LITTLE ROCK, Ark. — The largest airport in the Natural State continues business as usual during the pandemic.
According to the airport, they saw a 93 percent decrease for people flying from April 2019 compared to April 2020.
There isn’t much going on at the Bill and Hilary Clinton National Airport.
The airport has shifted their hours of operation around the flights coming and leaving out and airport officials say they expect things to be like this over the next several months.
The background lobby music is all that echos through the Little Rock Airport Thursday.
You typically wouldn’t hear the music because of crowds, but that’s changed since March.
“It’s certainly the lowest we’ve ever seen, you think back to 9/11 and it wasn’t anything like this then,” said Shane Carter, Director of Public Affairs and Governmental Relations for Bill and Hilary Clinton National Airport.
Most of the airport travel here has been grounded because of COVID-19.
Before the pandemic, there were about 45 to 50 flights going out a day and now there are 12.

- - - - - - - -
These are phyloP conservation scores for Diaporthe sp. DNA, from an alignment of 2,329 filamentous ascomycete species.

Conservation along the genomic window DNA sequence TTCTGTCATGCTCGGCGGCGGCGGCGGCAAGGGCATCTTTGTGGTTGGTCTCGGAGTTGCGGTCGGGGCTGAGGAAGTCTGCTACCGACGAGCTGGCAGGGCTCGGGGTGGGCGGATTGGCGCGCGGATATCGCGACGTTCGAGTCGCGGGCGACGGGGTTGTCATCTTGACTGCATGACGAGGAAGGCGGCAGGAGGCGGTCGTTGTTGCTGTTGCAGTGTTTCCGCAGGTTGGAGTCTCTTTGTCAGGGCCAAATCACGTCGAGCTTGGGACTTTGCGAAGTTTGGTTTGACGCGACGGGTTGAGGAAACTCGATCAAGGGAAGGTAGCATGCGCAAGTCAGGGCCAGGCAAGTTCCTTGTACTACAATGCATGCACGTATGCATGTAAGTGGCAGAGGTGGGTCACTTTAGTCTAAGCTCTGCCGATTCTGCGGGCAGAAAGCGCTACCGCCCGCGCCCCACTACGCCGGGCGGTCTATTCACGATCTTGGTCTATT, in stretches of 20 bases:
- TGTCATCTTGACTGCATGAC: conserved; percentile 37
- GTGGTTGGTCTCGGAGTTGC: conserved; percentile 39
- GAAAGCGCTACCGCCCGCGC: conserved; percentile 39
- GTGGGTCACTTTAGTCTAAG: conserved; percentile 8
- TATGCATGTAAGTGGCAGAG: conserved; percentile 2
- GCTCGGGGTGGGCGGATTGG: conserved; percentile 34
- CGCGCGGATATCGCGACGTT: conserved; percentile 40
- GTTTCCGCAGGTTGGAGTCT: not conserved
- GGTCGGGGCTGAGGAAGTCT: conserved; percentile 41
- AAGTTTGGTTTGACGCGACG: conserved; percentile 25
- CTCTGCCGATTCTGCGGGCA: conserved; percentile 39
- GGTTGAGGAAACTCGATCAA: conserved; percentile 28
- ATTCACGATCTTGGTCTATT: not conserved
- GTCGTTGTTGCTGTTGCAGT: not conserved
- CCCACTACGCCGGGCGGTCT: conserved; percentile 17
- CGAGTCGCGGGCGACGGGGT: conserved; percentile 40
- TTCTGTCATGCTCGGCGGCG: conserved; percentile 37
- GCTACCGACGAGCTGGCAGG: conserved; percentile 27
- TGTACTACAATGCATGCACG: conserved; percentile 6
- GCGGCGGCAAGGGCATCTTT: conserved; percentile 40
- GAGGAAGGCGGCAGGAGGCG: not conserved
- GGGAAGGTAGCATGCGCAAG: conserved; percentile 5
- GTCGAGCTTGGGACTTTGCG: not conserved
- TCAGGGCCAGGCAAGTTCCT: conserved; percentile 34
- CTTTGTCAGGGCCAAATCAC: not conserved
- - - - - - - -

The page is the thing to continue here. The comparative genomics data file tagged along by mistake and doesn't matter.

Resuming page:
“You compare that for the month of April and we had a total of 6,100 outbound passengers where before COVID-19 we would easily have 4,500 outbound passengers a day,” said Carter.
Most shops and food spots have been closed since March. The Airport Commission approved rent relief for food, beverage, and retailers inside the airport.
Most of the staff at the front desks are only working a few hours each day.
“While a lot of those entities have furloughed workers, thankfully the Airport Commission has not furloughed anyone involuntarily. We’ve had a few employees that have taken voluntary furlough,” said Carter.
Parking is one of the biggest parts of their revenue. They typically make thousands of dollars but that’s gone down too.
Carter says they’re taking advantage of all this time with less people around.
“While an area could only have renovations overnight, now we’re able to do more of those during the day,” said Carter.
Despite seeing the effects of the coronavirus, airlines will continue to fly, but Carter says they’re prepared when things pick back up.
“We’ve been doing a lot of deep cleaning, and whenever passengers coming back in large numbers we will continue to be committed to that,” said Carter.
Airlines have required people to wear masks to get on planes. The Airport Commission is voting next week on an ordinance to start encouraging people to wear masks around the airport.